Exercise restriction is necessary for the successful treatment of heartworms in dogs. The adult worms start dying within a few days and begin to decompose. Once they are broken up, worms are reabsorbed by the body from the lungs. This resorption takes place within weeks to months.

Most post-treatment complications occur due to these fragments of dead heartworms. This period is critical; that’s why keep your dog at complete rest and don’t let him exercise for one month till the final injection of treatment.

The first week after each injection is when the worms die, making this time critical. In severely infected dogs, a cough is noticeable after treatment for seven to eight weeks. However, prompt treatment is needed if your dog shows a significant reaction within a few weeks of the initial treatment.

Consult with your vet if your dog shows the following symptoms:

  • Severe coughing
  • Coughing up blood
  • Shortness of breath
  • Loss of appetite
  • Fever
  • Depression

In these cases, antibiotics, cage rest, supportive care, anti-inflammatories, and intravenous fluids are effective for treatment.

Are Any Other Treatments Essential?

Prednisone is a corticosteroid prescribed to reduce complications of dying microfilariae or heartworms. Even after killing heartworms, some canines need lifelong treatment for heart failure, including diuretics and heart medications like beta-blockers or cardiac glycosides, ACE inhibitors, and low-sodium diets.

After one or nine months of the last injection of Melarsomine, dogs are tested for microfilariae and adult heartworms. In the case of positive results, the treatment is modified.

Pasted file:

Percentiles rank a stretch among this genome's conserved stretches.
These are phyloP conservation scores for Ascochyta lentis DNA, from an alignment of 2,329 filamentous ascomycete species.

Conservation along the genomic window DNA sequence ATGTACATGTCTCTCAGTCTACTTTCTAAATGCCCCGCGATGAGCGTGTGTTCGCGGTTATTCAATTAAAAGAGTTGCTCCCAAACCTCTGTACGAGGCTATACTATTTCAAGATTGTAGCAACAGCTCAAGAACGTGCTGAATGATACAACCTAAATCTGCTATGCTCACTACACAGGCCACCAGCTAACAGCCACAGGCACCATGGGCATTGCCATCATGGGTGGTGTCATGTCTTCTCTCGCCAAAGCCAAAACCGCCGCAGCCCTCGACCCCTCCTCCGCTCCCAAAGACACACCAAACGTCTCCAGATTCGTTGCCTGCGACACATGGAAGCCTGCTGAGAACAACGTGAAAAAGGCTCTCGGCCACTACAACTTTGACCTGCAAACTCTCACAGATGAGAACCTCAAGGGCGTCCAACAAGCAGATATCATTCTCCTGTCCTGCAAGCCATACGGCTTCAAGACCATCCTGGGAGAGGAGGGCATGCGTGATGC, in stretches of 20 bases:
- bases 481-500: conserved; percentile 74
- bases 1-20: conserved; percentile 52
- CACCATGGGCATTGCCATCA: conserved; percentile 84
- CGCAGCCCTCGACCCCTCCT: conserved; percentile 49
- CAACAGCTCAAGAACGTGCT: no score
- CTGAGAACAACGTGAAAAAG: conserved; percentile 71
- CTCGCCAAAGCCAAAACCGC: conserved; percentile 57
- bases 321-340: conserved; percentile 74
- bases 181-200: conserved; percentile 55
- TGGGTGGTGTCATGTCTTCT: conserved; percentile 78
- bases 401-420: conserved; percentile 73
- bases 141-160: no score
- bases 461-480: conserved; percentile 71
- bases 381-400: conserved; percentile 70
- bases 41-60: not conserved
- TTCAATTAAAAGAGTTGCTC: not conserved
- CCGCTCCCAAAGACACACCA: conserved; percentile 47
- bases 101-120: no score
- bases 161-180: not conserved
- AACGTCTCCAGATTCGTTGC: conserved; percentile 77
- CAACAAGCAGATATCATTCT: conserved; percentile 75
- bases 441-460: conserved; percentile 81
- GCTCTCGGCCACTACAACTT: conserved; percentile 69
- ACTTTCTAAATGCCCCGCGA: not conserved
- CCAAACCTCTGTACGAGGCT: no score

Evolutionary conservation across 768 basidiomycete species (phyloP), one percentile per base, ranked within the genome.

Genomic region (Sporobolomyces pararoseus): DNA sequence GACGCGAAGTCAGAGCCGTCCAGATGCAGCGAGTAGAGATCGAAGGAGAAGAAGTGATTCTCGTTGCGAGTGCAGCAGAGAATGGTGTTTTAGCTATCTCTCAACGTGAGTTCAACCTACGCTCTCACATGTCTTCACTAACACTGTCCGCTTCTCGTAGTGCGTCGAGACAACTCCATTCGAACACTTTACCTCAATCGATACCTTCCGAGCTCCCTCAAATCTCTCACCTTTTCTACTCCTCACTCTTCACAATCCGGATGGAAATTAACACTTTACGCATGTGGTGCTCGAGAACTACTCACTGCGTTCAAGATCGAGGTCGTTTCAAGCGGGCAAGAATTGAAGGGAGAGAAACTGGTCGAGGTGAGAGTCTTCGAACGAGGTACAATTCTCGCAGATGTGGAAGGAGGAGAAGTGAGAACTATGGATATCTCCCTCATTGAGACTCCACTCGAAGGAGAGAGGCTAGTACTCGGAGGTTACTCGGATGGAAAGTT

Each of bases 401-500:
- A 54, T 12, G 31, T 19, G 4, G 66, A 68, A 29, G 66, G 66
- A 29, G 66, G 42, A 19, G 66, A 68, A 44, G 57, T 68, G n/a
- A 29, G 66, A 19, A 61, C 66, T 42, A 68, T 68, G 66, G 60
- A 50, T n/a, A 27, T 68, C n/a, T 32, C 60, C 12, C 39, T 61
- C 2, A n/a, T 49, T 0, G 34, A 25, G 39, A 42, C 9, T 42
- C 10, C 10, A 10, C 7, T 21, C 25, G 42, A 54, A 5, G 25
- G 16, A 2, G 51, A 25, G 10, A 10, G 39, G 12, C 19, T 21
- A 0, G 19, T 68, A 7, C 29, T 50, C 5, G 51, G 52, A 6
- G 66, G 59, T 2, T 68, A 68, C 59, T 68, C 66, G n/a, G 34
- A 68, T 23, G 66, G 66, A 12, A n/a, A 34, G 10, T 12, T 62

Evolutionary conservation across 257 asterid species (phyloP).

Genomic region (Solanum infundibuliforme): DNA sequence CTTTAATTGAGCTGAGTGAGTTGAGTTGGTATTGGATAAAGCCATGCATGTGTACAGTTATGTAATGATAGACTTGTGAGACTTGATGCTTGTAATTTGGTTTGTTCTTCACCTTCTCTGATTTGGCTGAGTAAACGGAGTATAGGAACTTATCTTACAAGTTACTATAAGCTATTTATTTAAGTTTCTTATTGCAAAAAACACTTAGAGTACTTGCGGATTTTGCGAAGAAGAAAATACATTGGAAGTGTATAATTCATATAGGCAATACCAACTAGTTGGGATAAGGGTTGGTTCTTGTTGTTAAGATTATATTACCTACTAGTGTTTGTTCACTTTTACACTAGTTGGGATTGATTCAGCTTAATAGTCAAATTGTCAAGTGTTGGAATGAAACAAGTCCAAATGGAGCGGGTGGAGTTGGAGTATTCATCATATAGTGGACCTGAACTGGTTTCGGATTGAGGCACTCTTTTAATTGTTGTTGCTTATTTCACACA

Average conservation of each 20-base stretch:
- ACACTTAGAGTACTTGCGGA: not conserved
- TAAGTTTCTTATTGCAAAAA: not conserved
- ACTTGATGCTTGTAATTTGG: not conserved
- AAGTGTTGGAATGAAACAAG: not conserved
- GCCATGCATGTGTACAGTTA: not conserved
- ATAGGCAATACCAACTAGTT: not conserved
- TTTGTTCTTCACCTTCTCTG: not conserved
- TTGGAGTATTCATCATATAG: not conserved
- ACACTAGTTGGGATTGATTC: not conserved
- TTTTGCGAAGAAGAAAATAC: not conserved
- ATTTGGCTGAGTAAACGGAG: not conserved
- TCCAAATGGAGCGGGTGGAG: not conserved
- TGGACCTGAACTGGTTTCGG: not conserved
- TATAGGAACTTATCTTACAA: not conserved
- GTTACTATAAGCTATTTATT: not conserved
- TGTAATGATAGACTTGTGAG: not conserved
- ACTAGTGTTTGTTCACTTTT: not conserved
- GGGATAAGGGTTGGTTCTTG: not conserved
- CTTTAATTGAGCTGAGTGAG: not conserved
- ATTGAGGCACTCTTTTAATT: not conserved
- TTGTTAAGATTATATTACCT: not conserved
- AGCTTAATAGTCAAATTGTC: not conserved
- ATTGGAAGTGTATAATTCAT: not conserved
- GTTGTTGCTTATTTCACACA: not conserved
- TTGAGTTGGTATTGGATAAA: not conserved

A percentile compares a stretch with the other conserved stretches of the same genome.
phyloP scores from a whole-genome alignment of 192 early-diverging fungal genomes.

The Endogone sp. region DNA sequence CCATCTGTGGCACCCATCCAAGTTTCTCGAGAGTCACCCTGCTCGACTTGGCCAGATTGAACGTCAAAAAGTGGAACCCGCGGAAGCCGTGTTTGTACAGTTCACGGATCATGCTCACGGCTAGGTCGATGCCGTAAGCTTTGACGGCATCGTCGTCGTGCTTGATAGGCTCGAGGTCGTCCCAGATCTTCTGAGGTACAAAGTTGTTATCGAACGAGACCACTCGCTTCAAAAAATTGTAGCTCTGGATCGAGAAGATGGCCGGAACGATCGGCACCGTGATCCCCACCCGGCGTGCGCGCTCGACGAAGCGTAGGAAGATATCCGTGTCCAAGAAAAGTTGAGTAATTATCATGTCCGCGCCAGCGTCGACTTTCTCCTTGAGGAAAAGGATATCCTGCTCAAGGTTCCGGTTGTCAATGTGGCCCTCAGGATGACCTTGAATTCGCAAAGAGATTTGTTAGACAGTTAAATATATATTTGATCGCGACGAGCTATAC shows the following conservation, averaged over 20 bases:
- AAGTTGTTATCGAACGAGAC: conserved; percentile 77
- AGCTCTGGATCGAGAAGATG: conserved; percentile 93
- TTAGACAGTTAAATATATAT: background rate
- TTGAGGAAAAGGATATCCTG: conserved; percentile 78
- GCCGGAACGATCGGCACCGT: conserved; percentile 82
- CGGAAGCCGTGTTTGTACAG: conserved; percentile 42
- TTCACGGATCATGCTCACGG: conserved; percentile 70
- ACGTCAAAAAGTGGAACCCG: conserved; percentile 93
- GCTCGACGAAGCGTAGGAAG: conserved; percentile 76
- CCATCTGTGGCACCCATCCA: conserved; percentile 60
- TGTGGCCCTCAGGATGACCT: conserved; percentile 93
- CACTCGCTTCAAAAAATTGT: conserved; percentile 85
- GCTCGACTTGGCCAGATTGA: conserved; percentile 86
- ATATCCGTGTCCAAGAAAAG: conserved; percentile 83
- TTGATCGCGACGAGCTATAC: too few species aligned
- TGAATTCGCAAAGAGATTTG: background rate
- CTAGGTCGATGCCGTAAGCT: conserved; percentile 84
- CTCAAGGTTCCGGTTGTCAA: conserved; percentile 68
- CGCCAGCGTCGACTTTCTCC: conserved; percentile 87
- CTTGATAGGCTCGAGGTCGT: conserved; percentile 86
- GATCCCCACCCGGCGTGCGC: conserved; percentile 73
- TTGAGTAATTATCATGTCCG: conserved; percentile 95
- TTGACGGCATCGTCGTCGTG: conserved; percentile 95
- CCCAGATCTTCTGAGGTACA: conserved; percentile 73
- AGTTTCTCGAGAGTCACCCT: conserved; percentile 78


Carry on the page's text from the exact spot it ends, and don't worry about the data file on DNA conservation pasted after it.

Heartworm is an awful disease in dogs and cats caused by a parasite. The parasite enters your dog’s body through a mosquito bite, affecting the circulatory system. The treatment includes using multiple medications, surgery, and exercise restriction. However, the risks can’t be neglected in this regard. Luckily, no more pets have to suffer this dreaded disease due to the availability of safe and economical preventives.

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FAQs Regarding Treating Heartworms in Dogs

Can Dogs Die After Heartworm Treatment?

Heartworm treatment in dogs is usually successful, but the risk can’t be ignored. Sometimes, complications can occur, including the possibility of death. However, the risk of death due to heartworm treatment is comparatively lower than that of untreated heartworm disease, which is often fatal.

Can Heartworm Treatment Shorten a Dog’s Life?

Generally, dogs that are asymptomatic for heartworm disease live a long, healthy life without any symptoms after treatment. However, canines sick with heartworm disease and having symptoms have a poorer prognosis with treatment.

What is the Survival Rate of Heartworm Treatment in Dogs?

The overall prognosis is less advantageous for dogs with heart failure or caval syndrome. However, the treatment can still be successful. The 3-injection protocol of Melarsomine effectively kills 98% of the adult worms.

How Can I Prevent My Dog From Getting Heartworms?

You can prevent your furry friend from getting heartworms using a heartworm preventive. After successful heartworm treatment, starting a heartworm prevention program is crucial to avoid future recurrence. Contact your vet to know which preventive program will work for your dog.